In August 2022, Kantar surveyed 1000 respondents in each of ten countries to evaluate key issues relevant to physical and emotional health in the post-pandemic era. We evaluated global results and also analyzed the data in terms of gender, age, and national effects.
Our new report, Connecting with the Health & Wellness Community, provides rich insights into the state of global health today, as well as how consumers are using technology to monitor and improve health.
The report also evaluates global and national uptake and use of health and fitness apps and subscriptions.
The data shows that consumers reap benefits from using fitness apps for both physical and emotional health. However, a majority of parents are concerned about the impact of smartphone use on the emotional health of teenagers and children.
Here we explore some of the key insights.
Daily smartphone usage
The use of smartphones is now embedded in consumer behavior. 20% of our total respondents say that the first thing they do each day on their smartphone is check their personal email. 17% open a social media app first.
Age does influence how people first use their smartphones each day. For example, Boomers are most likely to check their personal email (27%), read the news (18%), and send a text message (11%). Gen-Z, the youngest cohort, has a different pattern, with 25% first opening up a social media app, 13% checking personal email, and 12% listening to music first.
Globally, women report spending an average of 4.95 hours a day on a smartphone, compared to the male average of 4.4 hours.
Germans spend the lowest amount of time on their smartphones, with German men averaging 2.66 hours per day and women averaging 3.37 hours per day.
South Africa shows the highest levels of smartphone use for both men and women. Men use their phone an average of 6.38 hours per day, while women are on their smartphones 6.76 hours per day.
Age cohort plays a key influence on smartphone usage and decreases sequentially from the youngest consumers (Gen-Z) to the oldest (Boomers). Gen-Z respondents reported spending an average of 6.37 hours on their smartphones. Daily average use then declines, from Millennials (5.57 hours) to Gen-X (4.4 hours), to Boomers (3.38 hours).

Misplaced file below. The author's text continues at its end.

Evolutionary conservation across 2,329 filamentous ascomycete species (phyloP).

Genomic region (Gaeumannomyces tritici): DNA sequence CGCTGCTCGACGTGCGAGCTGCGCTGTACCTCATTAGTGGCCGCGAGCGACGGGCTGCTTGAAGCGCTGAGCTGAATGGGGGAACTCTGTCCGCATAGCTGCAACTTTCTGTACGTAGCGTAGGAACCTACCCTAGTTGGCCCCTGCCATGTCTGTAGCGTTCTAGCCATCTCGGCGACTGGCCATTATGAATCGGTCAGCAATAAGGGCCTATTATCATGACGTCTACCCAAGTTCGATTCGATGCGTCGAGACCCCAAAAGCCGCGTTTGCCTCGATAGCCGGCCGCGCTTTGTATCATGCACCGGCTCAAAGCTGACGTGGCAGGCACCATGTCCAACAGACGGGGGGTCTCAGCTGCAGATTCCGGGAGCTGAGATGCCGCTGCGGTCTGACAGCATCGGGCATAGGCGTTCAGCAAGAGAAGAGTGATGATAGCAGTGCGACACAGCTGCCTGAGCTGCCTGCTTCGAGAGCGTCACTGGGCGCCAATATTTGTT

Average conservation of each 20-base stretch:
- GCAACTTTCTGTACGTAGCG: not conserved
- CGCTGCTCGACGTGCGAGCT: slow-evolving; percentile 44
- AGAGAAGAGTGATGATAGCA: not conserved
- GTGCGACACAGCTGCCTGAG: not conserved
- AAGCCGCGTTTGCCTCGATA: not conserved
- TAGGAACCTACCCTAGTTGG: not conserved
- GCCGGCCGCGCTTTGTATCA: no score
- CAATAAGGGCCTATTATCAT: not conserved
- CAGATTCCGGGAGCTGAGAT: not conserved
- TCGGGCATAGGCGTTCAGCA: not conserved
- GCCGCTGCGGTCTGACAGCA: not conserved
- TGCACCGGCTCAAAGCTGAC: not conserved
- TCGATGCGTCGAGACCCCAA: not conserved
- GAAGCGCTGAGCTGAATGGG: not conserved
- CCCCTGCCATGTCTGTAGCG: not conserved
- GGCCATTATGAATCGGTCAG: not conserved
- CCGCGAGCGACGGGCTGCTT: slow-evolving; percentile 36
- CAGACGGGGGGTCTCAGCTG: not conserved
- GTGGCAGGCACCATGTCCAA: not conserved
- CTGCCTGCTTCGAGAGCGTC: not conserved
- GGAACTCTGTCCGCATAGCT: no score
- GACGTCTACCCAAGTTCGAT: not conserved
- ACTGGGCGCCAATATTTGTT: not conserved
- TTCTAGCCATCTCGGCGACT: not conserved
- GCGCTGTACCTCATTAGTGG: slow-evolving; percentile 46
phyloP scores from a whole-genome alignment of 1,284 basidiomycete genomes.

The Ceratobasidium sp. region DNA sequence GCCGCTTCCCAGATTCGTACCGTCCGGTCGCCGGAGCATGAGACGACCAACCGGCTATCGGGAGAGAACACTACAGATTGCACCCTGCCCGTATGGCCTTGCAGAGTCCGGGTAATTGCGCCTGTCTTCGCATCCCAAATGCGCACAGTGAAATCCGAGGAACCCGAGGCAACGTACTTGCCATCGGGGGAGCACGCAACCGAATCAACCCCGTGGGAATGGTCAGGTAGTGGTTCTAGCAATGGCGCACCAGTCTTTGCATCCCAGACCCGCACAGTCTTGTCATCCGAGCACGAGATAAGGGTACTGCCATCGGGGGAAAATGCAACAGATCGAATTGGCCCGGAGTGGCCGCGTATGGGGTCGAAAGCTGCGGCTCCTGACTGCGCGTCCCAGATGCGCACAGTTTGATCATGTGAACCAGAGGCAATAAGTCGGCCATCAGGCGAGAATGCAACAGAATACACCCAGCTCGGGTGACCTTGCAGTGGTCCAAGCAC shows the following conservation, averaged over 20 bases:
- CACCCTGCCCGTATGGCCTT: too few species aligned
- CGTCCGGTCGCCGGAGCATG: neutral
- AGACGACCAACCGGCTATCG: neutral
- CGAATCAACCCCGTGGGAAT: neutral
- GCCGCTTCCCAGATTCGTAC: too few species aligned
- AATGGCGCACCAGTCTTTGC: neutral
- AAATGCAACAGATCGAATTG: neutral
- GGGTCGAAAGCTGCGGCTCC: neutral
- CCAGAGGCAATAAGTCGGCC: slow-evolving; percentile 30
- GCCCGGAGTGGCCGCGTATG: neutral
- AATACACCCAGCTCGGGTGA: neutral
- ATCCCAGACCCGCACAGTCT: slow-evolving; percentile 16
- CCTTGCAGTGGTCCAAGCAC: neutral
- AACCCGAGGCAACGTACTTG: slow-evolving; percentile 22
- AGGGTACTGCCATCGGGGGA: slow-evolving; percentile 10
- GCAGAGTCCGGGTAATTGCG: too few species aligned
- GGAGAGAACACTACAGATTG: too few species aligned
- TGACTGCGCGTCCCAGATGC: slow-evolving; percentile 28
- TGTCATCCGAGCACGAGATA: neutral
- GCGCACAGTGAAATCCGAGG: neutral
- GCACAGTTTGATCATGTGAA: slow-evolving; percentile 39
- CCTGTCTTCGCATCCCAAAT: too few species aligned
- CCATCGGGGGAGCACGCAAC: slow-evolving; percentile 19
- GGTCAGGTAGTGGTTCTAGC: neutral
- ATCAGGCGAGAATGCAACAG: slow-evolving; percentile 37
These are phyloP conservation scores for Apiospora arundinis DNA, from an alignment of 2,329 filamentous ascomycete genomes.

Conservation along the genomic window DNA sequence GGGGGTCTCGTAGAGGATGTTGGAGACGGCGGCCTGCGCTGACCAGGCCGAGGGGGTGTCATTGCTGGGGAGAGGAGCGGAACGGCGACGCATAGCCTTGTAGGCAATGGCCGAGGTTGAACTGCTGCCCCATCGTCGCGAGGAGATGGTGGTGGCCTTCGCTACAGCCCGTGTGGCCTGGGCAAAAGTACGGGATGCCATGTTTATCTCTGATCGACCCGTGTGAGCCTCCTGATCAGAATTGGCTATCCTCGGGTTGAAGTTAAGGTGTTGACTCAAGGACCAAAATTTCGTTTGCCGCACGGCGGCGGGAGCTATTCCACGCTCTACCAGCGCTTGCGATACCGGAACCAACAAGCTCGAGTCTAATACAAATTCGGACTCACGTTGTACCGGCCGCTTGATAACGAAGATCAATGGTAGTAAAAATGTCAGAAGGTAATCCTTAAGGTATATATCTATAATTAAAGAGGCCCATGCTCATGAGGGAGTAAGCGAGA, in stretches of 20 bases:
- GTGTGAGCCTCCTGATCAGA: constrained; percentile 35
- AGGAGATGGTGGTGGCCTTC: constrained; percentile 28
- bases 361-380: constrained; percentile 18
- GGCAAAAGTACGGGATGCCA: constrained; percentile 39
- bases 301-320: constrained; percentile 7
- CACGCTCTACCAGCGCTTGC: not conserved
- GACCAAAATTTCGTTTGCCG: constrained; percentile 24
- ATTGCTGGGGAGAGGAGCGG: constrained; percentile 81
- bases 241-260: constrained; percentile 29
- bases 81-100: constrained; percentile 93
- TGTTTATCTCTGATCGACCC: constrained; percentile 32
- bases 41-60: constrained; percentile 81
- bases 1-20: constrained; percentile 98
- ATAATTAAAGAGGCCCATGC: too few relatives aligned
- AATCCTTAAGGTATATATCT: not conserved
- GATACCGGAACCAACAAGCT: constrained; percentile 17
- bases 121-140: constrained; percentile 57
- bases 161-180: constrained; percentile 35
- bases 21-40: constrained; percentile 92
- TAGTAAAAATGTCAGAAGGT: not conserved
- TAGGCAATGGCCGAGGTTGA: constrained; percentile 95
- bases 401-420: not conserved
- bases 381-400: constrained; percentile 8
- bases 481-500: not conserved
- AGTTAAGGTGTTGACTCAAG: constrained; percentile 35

Consumer's stress levels rise when they cannot find their smartphones
As the use of smartphones permeates daily life, consumers often experience higher stress levels when they cannot find their phones. This result also differs by generational cohort, though even one-third of the Boomer respondents experience a stress level of six or higher (on a 10-point scale) when they cannot find their phone.
Millennials are most likely to experience stress in this situation, with 63% of these consumers reporting a stress level of six or higher. This is followed closely by Gen-Z at 60%, and Gen-X at 51% reporting stress at this elevated level.
Conversely, only 8% of both Gen-Z and Millennial respondents report a low-stress level (one or two) when they cannot find their phone. 15% of Gen-X experience low levels of stress in this situation, compared to 32% of Boomers.
Parents believe that smartphones have a negative effect on children’s emotional wellness
The data also supply insights into how parents perceive the health effects of smartphone use on children.
We asked parents whether or not they felt that the use of smartphones (the child's use, the parent's use, or both) had a negative impact on children.
Globally, more than 70% of parents believe that smartphone usage has a negative effect on the emotional wellness of children aged 0-17.
With respect to very young children (aged 0-4), South African parents had the lowest overall level of concern about smartphone use, though over half (62%) of these respondents concur that smartphones have a negative impact. India had the highest level of concern for this age bracket, with a remarkable 89% of parents feeling that smartphone usage diminished emotional wellness.
Parents also felt that the emotional wellness of children (aged 5-12) and teenagers (aged 13-17) were negatively affected by the use of smartphones. Singapore and India were the most concerned in both cases, with 88% of Singaporean parents concerned about the emotional wellness of children and 85% concerned about teenagers. 85% of Indian parents were concerned about both age groups.
We also asked parents about children aged 18-21. While the percentage of parents showing concern dropped in each country for this group, the numbers remained high. Spanish parents had the lowest level of concern at 45%, while India and Brazil topped the list at 78% and 70%, respectively.
Get more answers
For more insights from this comprehensive study, access the complete Community Report: Connecting with the Health and Wellness Community.
Find more generational, gender, and country-specific insights on the impact of the pandemic and the cost-of-living crisis on emotional wellness and the ways in which respondents use digital technology to access wellness resources.
This research was conducted online using 10,000 respondents (1,000 per market) sourced from the Kantar Profiles Audience Network across ten global markets: US, Brazil, UK, Germany, France, Spain, South Africa, China, India, and Singapore.
All interviews were conducted online in August 2022 and collected based on local census distributions for age and gender. The generational cohorts were defined as follows: Gen-Z (18-24), Millennials (25-39), Gen-X (40-55), Boomers (56-75).